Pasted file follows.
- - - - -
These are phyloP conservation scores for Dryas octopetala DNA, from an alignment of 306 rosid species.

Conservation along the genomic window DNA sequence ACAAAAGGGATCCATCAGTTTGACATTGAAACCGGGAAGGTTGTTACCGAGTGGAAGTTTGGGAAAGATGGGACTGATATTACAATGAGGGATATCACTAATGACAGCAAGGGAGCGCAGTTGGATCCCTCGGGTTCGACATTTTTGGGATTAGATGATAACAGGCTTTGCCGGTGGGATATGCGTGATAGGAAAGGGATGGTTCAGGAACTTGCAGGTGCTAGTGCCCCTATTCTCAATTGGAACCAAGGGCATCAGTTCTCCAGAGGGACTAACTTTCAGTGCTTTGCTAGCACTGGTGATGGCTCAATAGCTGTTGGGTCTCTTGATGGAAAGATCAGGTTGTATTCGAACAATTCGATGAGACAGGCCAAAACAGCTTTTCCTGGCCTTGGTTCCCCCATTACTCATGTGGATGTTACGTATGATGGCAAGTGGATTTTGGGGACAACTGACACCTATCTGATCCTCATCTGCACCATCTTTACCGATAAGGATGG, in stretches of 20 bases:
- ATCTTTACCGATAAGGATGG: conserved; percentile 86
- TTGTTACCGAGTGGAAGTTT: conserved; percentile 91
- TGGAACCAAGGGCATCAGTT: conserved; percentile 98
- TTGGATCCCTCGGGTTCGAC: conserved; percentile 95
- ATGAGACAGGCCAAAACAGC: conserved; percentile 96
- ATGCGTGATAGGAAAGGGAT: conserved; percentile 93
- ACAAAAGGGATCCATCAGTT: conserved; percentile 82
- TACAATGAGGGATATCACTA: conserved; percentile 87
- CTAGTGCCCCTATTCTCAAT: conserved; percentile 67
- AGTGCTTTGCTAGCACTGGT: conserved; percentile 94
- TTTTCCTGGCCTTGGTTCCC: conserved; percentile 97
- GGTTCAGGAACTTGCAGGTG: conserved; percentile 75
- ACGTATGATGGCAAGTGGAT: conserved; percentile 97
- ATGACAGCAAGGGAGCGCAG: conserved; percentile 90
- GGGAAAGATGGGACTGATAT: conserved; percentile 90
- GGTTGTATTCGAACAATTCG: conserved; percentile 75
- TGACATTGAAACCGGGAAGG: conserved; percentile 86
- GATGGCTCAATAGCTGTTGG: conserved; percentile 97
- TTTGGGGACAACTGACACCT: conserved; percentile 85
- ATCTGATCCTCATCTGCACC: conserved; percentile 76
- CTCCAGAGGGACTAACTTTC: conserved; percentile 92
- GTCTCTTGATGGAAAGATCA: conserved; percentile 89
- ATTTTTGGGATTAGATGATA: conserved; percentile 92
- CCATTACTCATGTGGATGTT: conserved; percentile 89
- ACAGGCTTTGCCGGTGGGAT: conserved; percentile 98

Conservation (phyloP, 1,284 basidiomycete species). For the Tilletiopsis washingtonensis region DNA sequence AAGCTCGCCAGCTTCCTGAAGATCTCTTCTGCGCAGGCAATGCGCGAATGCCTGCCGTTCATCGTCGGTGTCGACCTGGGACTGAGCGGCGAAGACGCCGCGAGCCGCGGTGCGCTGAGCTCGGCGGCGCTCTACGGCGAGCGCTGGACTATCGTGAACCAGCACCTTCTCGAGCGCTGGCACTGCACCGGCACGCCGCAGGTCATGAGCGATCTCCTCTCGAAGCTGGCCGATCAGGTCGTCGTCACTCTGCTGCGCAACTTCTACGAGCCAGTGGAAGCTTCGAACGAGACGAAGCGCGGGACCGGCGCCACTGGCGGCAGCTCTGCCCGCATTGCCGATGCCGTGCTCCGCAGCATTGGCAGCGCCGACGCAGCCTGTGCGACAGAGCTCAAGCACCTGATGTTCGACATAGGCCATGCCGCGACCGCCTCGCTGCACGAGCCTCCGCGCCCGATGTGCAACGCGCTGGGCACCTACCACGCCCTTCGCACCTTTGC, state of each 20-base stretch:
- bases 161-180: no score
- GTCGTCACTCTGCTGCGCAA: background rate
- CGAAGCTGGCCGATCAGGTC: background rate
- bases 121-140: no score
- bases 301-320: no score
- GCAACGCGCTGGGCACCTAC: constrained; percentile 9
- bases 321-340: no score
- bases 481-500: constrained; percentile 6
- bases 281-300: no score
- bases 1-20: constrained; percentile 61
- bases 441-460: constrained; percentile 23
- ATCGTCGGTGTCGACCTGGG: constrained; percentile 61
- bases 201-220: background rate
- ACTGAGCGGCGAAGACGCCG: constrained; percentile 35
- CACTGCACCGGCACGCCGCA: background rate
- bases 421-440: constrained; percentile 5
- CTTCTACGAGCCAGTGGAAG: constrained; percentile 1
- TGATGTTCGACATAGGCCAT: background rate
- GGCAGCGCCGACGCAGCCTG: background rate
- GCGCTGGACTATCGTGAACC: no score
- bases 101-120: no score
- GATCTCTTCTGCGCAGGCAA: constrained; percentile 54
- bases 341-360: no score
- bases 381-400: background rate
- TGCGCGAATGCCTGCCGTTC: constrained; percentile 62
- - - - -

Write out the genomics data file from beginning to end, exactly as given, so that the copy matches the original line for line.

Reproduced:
These are phyloP conservation scores for Dryas octopetala DNA, from an alignment of 306 rosid species.

Conservation along the genomic window DNA sequence ACAAAAGGGATCCATCAGTTTGACATTGAAACCGGGAAGGTTGTTACCGAGTGGAAGTTTGGGAAAGATGGGACTGATATTACAATGAGGGATATCACTAATGACAGCAAGGGAGCGCAGTTGGATCCCTCGGGTTCGACATTTTTGGGATTAGATGATAACAGGCTTTGCCGGTGGGATATGCGTGATAGGAAAGGGATGGTTCAGGAACTTGCAGGTGCTAGTGCCCCTATTCTCAATTGGAACCAAGGGCATCAGTTCTCCAGAGGGACTAACTTTCAGTGCTTTGCTAGCACTGGTGATGGCTCAATAGCTGTTGGGTCTCTTGATGGAAAGATCAGGTTGTATTCGAACAATTCGATGAGACAGGCCAAAACAGCTTTTCCTGGCCTTGGTTCCCCCATTACTCATGTGGATGTTACGTATGATGGCAAGTGGATTTTGGGGACAACTGACACCTATCTGATCCTCATCTGCACCATCTTTACCGATAAGGATGG, in stretches of 20 bases:
- ATCTTTACCGATAAGGATGG: conserved; percentile 86
- TTGTTACCGAGTGGAAGTTT: conserved; percentile 91
- TGGAACCAAGGGCATCAGTT: conserved; percentile 98
- TTGGATCCCTCGGGTTCGAC: conserved; percentile 95
- ATGAGACAGGCCAAAACAGC: conserved; percentile 96
- ATGCGTGATAGGAAAGGGAT: conserved; percentile 93
- ACAAAAGGGATCCATCAGTT: conserved; percentile 82
- TACAATGAGGGATATCACTA: conserved; percentile 87
- CTAGTGCCCCTATTCTCAAT: conserved; percentile 67
- AGTGCTTTGCTAGCACTGGT: conserved; percentile 94
- TTTTCCTGGCCTTGGTTCCC: conserved; percentile 97
- GGTTCAGGAACTTGCAGGTG: conserved; percentile 75
- ACGTATGATGGCAAGTGGAT: conserved; percentile 97
- ATGACAGCAAGGGAGCGCAG: conserved; percentile 90
- GGGAAAGATGGGACTGATAT: conserved; percentile 90
- GGTTGTATTCGAACAATTCG: conserved; percentile 75
- TGACATTGAAACCGGGAAGG: conserved; percentile 86
- GATGGCTCAATAGCTGTTGG: conserved; percentile 97
- TTTGGGGACAACTGACACCT: conserved; percentile 85
- ATCTGATCCTCATCTGCACC: conserved; percentile 76
- CTCCAGAGGGACTAACTTTC: conserved; percentile 92
- GTCTCTTGATGGAAAGATCA: conserved; percentile 89
- ATTTTTGGGATTAGATGATA: conserved; percentile 92
- CCATTACTCATGTGGATGTT: conserved; percentile 89
- ACAGGCTTTGCCGGTGGGAT: conserved; percentile 98

Conservation (phyloP, 1,284 basidiomycete species). For the Tilletiopsis washingtonensis region DNA sequence AAGCTCGCCAGCTTCCTGAAGATCTCTTCTGCGCAGGCAATGCGCGAATGCCTGCCGTTCATCGTCGGTGTCGACCTGGGACTGAGCGGCGAAGACGCCGCGAGCCGCGGTGCGCTGAGCTCGGCGGCGCTCTACGGCGAGCGCTGGACTATCGTGAACCAGCACCTTCTCGAGCGCTGGCACTGCACCGGCACGCCGCAGGTCATGAGCGATCTCCTCTCGAAGCTGGCCGATCAGGTCGTCGTCACTCTGCTGCGCAACTTCTACGAGCCAGTGGAAGCTTCGAACGAGACGAAGCGCGGGACCGGCGCCACTGGCGGCAGCTCTGCCCGCATTGCCGATGCCGTGCTCCGCAGCATTGGCAGCGCCGACGCAGCCTGTGCGACAGAGCTCAAGCACCTGATGTTCGACATAGGCCATGCCGCGACCGCCTCGCTGCACGAGCCTCCGCGCCCGATGTGCAACGCGCTGGGCACCTACCACGCCCTTCGCACCTTTGC, state of each 20-base stretch:
- bases 161-180: no score
- GTCGTCACTCTGCTGCGCAA: background rate
- CGAAGCTGGCCGATCAGGTC: background rate
- bases 121-140: no score
- bases 301-320: no score
- GCAACGCGCTGGGCACCTAC: constrained; percentile 9
- bases 321-340: no score
- bases 481-500: constrained; percentile 6
- bases 281-300: no score
- bases 1-20: constrained; percentile 61
- bases 441-460: constrained; percentile 23
- ATCGTCGGTGTCGACCTGGG: constrained; percentile 61
- bases 201-220: background rate
- ACTGAGCGGCGAAGACGCCG: constrained; percentile 35
- CACTGCACCGGCACGCCGCA: background rate
- bases 421-440: constrained; percentile 5
- CTTCTACGAGCCAGTGGAAG: constrained; percentile 1
- TGATGTTCGACATAGGCCAT: background rate
- GGCAGCGCCGACGCAGCCTG: background rate
- GCGCTGGACTATCGTGAACC: no score
- bases 101-120: no score
- GATCTCTTCTGCGCAGGCAA: constrained; percentile 54
- bases 341-360: no score
- bases 381-400: background rate
- TGCGCGAATGCCTGCCGTTC: constrained; percentile 62